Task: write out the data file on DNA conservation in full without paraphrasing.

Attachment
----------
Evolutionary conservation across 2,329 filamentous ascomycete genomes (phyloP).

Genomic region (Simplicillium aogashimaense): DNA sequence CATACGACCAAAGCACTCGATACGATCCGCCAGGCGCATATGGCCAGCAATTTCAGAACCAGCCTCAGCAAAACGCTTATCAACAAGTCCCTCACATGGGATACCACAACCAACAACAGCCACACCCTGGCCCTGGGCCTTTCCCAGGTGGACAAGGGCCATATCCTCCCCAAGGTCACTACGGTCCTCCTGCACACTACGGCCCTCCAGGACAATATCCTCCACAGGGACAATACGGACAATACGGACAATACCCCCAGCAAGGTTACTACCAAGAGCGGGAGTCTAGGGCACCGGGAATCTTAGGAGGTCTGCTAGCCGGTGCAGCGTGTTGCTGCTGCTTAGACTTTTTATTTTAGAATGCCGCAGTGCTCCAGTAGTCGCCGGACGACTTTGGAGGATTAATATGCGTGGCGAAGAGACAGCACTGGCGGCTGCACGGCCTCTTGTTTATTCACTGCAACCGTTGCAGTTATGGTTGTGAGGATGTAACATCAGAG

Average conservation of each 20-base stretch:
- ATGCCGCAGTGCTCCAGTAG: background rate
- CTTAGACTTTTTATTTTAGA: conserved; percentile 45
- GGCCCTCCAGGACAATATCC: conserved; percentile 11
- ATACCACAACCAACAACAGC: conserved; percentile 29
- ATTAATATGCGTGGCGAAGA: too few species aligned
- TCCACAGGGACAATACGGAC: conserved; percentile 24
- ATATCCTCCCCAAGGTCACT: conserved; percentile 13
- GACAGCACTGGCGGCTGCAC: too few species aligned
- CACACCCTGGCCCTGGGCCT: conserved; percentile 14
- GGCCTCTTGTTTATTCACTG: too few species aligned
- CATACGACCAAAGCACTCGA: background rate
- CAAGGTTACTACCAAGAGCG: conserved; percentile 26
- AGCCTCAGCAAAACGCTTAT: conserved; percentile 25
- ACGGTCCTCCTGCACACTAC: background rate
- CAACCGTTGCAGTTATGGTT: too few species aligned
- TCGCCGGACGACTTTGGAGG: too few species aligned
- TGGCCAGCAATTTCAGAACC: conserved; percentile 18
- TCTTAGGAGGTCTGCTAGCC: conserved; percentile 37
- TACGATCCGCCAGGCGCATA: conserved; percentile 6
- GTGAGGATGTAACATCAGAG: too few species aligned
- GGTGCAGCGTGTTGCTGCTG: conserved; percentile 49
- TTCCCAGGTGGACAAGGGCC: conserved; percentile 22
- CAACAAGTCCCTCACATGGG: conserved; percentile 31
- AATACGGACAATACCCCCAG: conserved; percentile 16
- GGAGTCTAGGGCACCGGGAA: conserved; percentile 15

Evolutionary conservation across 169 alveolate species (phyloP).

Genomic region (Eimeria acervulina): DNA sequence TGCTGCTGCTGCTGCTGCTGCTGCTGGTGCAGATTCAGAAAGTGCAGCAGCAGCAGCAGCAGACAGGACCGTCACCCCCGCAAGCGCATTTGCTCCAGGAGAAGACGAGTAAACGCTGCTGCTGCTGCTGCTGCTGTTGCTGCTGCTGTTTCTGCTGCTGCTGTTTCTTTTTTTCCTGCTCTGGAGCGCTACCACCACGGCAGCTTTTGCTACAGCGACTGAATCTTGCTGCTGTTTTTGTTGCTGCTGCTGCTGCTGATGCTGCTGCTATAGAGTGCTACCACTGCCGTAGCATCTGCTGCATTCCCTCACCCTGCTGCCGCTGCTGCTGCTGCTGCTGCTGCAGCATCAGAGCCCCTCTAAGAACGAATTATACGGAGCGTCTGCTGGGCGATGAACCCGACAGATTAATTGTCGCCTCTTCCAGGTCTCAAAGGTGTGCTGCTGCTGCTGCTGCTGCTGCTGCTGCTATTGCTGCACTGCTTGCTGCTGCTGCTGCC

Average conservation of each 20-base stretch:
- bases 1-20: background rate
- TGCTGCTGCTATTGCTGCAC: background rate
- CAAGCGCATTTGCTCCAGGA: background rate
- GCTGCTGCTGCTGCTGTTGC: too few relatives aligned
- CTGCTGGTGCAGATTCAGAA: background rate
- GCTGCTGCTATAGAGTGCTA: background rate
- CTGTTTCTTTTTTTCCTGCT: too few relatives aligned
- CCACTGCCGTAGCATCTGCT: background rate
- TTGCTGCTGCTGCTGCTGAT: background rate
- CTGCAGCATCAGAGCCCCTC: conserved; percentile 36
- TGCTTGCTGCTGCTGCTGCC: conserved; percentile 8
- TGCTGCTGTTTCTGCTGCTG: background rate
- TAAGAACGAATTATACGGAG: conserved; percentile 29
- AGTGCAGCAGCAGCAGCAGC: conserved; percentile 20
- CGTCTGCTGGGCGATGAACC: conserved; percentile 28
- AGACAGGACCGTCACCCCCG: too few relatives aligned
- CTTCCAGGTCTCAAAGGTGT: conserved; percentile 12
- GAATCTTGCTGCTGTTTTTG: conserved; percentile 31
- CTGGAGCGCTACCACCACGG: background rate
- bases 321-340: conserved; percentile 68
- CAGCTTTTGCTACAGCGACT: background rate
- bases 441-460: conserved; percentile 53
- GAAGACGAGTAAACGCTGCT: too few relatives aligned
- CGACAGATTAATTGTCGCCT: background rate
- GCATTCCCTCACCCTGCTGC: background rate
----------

Evolutionary conservation across 2,329 filamentous ascomycete genomes (phyloP).

Genomic region (Simplicillium aogashimaense): DNA sequence CATACGACCAAAGCACTCGATACGATCCGCCAGGCGCATATGGCCAGCAATTTCAGAACCAGCCTCAGCAAAACGCTTATCAACAAGTCCCTCACATGGGATACCACAACCAACAACAGCCACACCCTGGCCCTGGGCCTTTCCCAGGTGGACAAGGGCCATATCCTCCCCAAGGTCACTACGGTCCTCCTGCACACTACGGCCCTCCAGGACAATATCCTCCACAGGGACAATACGGACAATACGGACAATACCCCCAGCAAGGTTACTACCAAGAGCGGGAGTCTAGGGCACCGGGAATCTTAGGAGGTCTGCTAGCCGGTGCAGCGTGTTGCTGCTGCTTAGACTTTTTATTTTAGAATGCCGCAGTGCTCCAGTAGTCGCCGGACGACTTTGGAGGATTAATATGCGTGGCGAAGAGACAGCACTGGCGGCTGCACGGCCTCTTGTTTATTCACTGCAACCGTTGCAGTTATGGTTGTGAGGATGTAACATCAGAG

Average conservation of each 20-base stretch:
- ATGCCGCAGTGCTCCAGTAG: background rate
- CTTAGACTTTTTATTTTAGA: conserved; percentile 45
- GGCCCTCCAGGACAATATCC: conserved; percentile 11
- ATACCACAACCAACAACAGC: conserved; percentile 29
- ATTAATATGCGTGGCGAAGA: too few species aligned
- TCCACAGGGACAATACGGAC: conserved; percentile 24
- ATATCCTCCCCAAGGTCACT: conserved; percentile 13
- GACAGCACTGGCGGCTGCAC: too few species aligned
- CACACCCTGGCCCTGGGCCT: conserved; percentile 14
- GGCCTCTTGTTTATTCACTG: too few species aligned
- CATACGACCAAAGCACTCGA: background rate
- CAAGGTTACTACCAAGAGCG: conserved; percentile 26
- AGCCTCAGCAAAACGCTTAT: conserved; percentile 25
- ACGGTCCTCCTGCACACTAC: background rate
- CAACCGTTGCAGTTATGGTT: too few species aligned
- TCGCCGGACGACTTTGGAGG: too few species aligned
- TGGCCAGCAATTTCAGAACC: conserved; percentile 18
- TCTTAGGAGGTCTGCTAGCC: conserved; percentile 37
- TACGATCCGCCAGGCGCATA: conserved; percentile 6
- GTGAGGATGTAACATCAGAG: too few species aligned
- GGTGCAGCGTGTTGCTGCTG: conserved; percentile 49
- TTCCCAGGTGGACAAGGGCC: conserved; percentile 22
- CAACAAGTCCCTCACATGGG: conserved; percentile 31
- AATACGGACAATACCCCCAG: conserved; percentile 16
- GGAGTCTAGGGCACCGGGAA: conserved; percentile 15

Evolutionary conservation across 169 alveolate species (phyloP).

Genomic region (Eimeria acervulina): DNA sequence TGCTGCTGCTGCTGCTGCTGCTGCTGGTGCAGATTCAGAAAGTGCAGCAGCAGCAGCAGCAGACAGGACCGTCACCCCCGCAAGCGCATTTGCTCCAGGAGAAGACGAGTAAACGCTGCTGCTGCTGCTGCTGCTGTTGCTGCTGCTGTTTCTGCTGCTGCTGTTTCTTTTTTTCCTGCTCTGGAGCGCTACCACCACGGCAGCTTTTGCTACAGCGACTGAATCTTGCTGCTGTTTTTGTTGCTGCTGCTGCTGCTGATGCTGCTGCTATAGAGTGCTACCACTGCCGTAGCATCTGCTGCATTCCCTCACCCTGCTGCCGCTGCTGCTGCTGCTGCTGCTGCAGCATCAGAGCCCCTCTAAGAACGAATTATACGGAGCGTCTGCTGGGCGATGAACCCGACAGATTAATTGTCGCCTCTTCCAGGTCTCAAAGGTGTGCTGCTGCTGCTGCTGCTGCTGCTGCTGCTATTGCTGCACTGCTTGCTGCTGCTGCTGCC

Average conservation of each 20-base stretch:
- bases 1-20: background rate
- TGCTGCTGCTATTGCTGCAC: background rate
- CAAGCGCATTTGCTCCAGGA: background rate
- GCTGCTGCTGCTGCTGTTGC: too few relatives aligned
- CTGCTGGTGCAGATTCAGAA: background rate
- GCTGCTGCTATAGAGTGCTA: background rate
- CTGTTTCTTTTTTTCCTGCT: too few relatives aligned
- CCACTGCCGTAGCATCTGCT: background rate
- TTGCTGCTGCTGCTGCTGAT: background rate
- CTGCAGCATCAGAGCCCCTC: conserved; percentile 36
- TGCTTGCTGCTGCTGCTGCC: conserved; percentile 8
- TGCTGCTGTTTCTGCTGCTG: background rate
- TAAGAACGAATTATACGGAG: conserved; percentile 29
- AGTGCAGCAGCAGCAGCAGC: conserved; percentile 20
- CGTCTGCTGGGCGATGAACC: conserved; percentile 28
- AGACAGGACCGTCACCCCCG: too few relatives aligned
- CTTCCAGGTCTCAAAGGTGT: conserved; percentile 12
- GAATCTTGCTGCTGTTTTTG: conserved; percentile 31
- CTGGAGCGCTACCACCACGG: background rate
- bases 321-340: conserved; percentile 68
- CAGCTTTTGCTACAGCGACT: background rate
- bases 441-460: conserved; percentile 53
- GAAGACGAGTAAACGCTGCT: too few relatives aligned
- CGACAGATTAATTGTCGCCT: background rate
- GCATTCCCTCACCCTGCTGC: background rate